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Developing Health Wearable Devices That Work in the Real World

Smart wearable medical device designers must create flexible, lightweight, low-profile, comfortable electronic products that enable constant, real-time data transmission. The data is critical, medical in nature, with the potential to save lives. Considering these challenges, it is easy to acknowledge that wearable wireless medical devices are difficult to design, and the process is iterative.

Health wearable environments are often harsh; therefore, their packaging and protection play a critical role. Electronic and mechanical requirements are equally vital and must be adequately protected. If the medical wearable isn’t functional, it won’t sell. As such, many engineers feel that the overwhelming design concern for these products comes down to packaging and protection.


Two Critical Medical Wearable Design Challenges to Consider When You Think About Protecting Electronic Components

Whether you feel that packaging and protection is a priority or not, the measures you take to ensure your wearable medical device technology is sufficiently resilient can affect two other critical wearable design challenges.

1. Component Miniaturization and Space Optimization

Bulkier, larger, wearable medical devices were initially developed for clinical environments, but as telehealth trends continue, medical wearables are now worn outside the hospital. This change in context requires a more compact, comfortable product with lighter-weight, smaller components and a need for enhanced design flexibility. Space optimization is an essential design consideration as various technologies and provisions for more communication circuits must be incorporated – within a tighter footprint.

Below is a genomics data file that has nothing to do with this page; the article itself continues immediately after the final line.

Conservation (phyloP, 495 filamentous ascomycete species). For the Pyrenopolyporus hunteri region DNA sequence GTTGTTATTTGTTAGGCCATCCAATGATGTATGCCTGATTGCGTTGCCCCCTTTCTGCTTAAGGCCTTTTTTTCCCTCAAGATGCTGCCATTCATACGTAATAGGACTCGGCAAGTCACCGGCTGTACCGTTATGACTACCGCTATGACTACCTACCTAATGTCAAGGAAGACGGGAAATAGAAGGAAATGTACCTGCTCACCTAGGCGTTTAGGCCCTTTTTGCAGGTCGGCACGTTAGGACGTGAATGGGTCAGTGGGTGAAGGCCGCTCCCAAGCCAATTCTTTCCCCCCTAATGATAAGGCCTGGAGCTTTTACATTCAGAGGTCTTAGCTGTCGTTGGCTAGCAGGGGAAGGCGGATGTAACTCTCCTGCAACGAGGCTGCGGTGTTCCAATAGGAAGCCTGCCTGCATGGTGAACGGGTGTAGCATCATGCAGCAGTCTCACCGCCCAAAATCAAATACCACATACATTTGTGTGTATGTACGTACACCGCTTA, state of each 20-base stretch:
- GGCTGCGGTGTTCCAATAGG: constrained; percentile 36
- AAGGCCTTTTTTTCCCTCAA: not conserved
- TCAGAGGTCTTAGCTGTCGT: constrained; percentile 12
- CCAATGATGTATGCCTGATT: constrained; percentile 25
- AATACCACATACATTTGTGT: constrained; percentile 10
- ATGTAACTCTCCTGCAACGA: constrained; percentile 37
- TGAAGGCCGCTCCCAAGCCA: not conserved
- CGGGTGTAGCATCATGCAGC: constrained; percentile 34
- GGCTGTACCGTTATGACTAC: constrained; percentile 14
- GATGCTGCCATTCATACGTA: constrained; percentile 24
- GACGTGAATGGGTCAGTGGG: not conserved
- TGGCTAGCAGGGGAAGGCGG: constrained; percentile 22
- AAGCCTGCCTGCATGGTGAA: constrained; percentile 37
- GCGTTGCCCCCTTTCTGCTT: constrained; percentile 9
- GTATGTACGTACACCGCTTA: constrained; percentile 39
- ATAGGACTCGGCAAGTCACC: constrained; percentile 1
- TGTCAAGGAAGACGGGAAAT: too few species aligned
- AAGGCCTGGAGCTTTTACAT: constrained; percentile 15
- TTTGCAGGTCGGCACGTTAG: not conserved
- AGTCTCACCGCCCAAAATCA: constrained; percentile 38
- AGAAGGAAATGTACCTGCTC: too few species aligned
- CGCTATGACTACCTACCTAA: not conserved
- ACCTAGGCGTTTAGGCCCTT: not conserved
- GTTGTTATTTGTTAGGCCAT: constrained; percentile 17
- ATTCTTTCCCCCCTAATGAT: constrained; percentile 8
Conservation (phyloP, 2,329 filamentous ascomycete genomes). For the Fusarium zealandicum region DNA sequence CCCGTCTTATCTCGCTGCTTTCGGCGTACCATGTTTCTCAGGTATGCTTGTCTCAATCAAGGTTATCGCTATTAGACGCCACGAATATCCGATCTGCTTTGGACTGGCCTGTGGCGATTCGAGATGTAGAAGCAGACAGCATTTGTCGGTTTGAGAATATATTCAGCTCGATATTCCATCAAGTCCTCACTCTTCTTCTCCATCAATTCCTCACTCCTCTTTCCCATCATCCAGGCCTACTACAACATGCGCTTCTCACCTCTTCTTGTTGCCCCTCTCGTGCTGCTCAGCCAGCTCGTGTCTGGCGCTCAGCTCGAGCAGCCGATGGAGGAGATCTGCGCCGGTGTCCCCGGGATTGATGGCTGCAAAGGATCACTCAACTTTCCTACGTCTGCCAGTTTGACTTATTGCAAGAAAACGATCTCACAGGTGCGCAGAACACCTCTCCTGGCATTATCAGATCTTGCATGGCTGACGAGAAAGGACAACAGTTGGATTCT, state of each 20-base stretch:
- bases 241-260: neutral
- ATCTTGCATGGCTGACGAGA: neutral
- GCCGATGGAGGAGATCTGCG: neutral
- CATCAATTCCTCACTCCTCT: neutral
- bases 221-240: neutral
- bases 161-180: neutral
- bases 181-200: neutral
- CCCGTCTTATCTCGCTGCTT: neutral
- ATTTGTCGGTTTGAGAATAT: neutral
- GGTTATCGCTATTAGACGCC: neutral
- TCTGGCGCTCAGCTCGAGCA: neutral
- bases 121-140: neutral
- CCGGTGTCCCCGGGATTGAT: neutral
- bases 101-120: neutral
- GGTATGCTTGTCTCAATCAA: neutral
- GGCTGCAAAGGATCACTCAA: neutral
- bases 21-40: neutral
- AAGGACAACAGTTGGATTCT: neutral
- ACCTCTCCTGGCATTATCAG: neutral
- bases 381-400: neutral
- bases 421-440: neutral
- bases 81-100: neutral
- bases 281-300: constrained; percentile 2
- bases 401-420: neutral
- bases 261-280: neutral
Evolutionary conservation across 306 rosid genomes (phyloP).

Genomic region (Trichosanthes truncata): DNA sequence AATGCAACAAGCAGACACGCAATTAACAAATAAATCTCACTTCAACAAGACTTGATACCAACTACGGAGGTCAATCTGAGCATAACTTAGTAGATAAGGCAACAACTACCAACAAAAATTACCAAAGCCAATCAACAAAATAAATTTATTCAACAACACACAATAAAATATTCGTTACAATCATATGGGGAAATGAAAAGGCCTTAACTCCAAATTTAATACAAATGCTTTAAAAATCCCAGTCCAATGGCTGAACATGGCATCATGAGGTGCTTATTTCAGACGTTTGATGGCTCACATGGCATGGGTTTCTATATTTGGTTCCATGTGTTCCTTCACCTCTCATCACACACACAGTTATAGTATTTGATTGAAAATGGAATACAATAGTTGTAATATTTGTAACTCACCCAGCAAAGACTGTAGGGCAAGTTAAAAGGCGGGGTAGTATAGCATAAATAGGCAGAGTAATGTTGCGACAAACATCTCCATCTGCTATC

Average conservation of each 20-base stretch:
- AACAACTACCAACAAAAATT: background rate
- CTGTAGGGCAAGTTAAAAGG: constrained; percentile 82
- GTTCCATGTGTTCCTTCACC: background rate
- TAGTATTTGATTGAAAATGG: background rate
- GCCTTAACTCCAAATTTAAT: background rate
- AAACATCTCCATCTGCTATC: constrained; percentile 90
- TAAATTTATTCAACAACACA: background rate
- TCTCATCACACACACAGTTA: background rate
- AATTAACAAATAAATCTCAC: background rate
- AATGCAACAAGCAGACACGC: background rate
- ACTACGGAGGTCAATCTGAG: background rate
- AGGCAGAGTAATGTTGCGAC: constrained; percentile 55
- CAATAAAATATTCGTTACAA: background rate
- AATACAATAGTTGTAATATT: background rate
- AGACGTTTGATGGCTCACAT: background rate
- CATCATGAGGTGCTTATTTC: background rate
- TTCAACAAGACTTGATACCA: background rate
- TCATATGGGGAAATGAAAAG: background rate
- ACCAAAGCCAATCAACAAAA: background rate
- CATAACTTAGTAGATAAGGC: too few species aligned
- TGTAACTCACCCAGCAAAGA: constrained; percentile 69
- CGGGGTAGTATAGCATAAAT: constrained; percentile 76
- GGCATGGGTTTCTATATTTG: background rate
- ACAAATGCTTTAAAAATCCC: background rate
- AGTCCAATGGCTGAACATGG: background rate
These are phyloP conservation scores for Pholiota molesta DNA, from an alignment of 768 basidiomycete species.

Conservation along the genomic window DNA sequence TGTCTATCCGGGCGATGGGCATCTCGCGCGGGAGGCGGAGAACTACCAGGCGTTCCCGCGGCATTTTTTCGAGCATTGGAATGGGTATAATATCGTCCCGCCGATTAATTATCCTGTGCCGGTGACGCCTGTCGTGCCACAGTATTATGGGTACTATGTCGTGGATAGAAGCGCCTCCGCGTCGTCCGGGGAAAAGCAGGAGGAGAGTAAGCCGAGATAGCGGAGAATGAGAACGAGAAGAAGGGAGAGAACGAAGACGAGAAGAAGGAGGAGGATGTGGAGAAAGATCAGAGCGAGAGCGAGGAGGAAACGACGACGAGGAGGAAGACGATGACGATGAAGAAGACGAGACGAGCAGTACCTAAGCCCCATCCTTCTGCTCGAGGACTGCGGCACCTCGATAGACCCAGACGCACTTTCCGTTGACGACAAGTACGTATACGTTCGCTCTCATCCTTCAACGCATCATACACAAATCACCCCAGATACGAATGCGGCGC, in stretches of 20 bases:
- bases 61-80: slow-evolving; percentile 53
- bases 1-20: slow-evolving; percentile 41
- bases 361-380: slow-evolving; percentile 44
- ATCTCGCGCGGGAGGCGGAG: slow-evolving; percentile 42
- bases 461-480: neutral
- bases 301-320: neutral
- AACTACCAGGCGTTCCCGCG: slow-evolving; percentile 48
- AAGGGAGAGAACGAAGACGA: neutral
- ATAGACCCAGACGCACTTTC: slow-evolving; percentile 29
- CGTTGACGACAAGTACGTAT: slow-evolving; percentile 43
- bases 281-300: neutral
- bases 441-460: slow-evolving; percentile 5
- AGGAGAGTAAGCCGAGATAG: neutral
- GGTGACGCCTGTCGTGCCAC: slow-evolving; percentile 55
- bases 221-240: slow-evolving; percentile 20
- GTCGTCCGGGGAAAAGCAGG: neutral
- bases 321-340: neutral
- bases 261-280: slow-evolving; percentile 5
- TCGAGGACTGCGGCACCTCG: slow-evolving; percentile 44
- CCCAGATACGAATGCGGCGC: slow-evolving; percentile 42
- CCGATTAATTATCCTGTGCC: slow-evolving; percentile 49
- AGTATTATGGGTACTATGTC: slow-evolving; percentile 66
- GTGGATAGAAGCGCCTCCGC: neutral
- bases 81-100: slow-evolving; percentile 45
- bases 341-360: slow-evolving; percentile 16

2. Signal Integrity

Wearable medical tech requires comfort, aesthetics, and ease of use. Still, the primary purpose of the technology is to relay patients’ health data accurately and quickly to healthcare providers, making high signal integrity an integral goal. Additionally, these devices require bidirectional data streams, so informational flow is essential too.


When Design Priorities Clash with Electronic Protection Methods

Legacy protection and packaging methods used in the past to bolster reliability can interfere with other design efforts. For example, highly customized enclosures incorporating many seals can be too cumbersome for consumers’ comfortable, compact devices. Similarly, conventional conformal coatings often require thick layers of protection that can impede signal integrity.
Unfortunately, medical wearables must dependably operate when worn on the body, requiring protection from drops, vibration, moisture, corrosion, humidity, perspiration, sterilization, and many other damaging environmental elements. This need is non-negotiable and can incur costs associated with warranties, recalls, liability, and product returns when unmet.

Download the HZO Parylene datasheet.


Consider Parylene to Improve the Design of Medical Wearable Products


HZO focuses on solving product design challenges and provides an alternative material solution to conventional coatings and seals that can provide superior protection without impeding signal integrity, comfort, or miniaturization. Whether used with customized enclosures as redundant protection or alone, our Parylene coatings offer the required protection while enabling you to meet other design goals.


Protection Capabilities

Considering environmental hazards ahead of time can enhance material choice, and there are two types of environments to consider. The outside environment can present challenges such as humidity, submersion, pollution, cleaning fluids, corrosive liquids and gases, and the human body, which includes perspiration and other bodily fluids. Sweat is very slippery, allowing for ingress through mechanical seals, and humidity is another challenge for this method, as it can also enter and begin corroding components. Additionally, one environment can affect the other. For example, humid climates may produce more sweat and make skin dewier.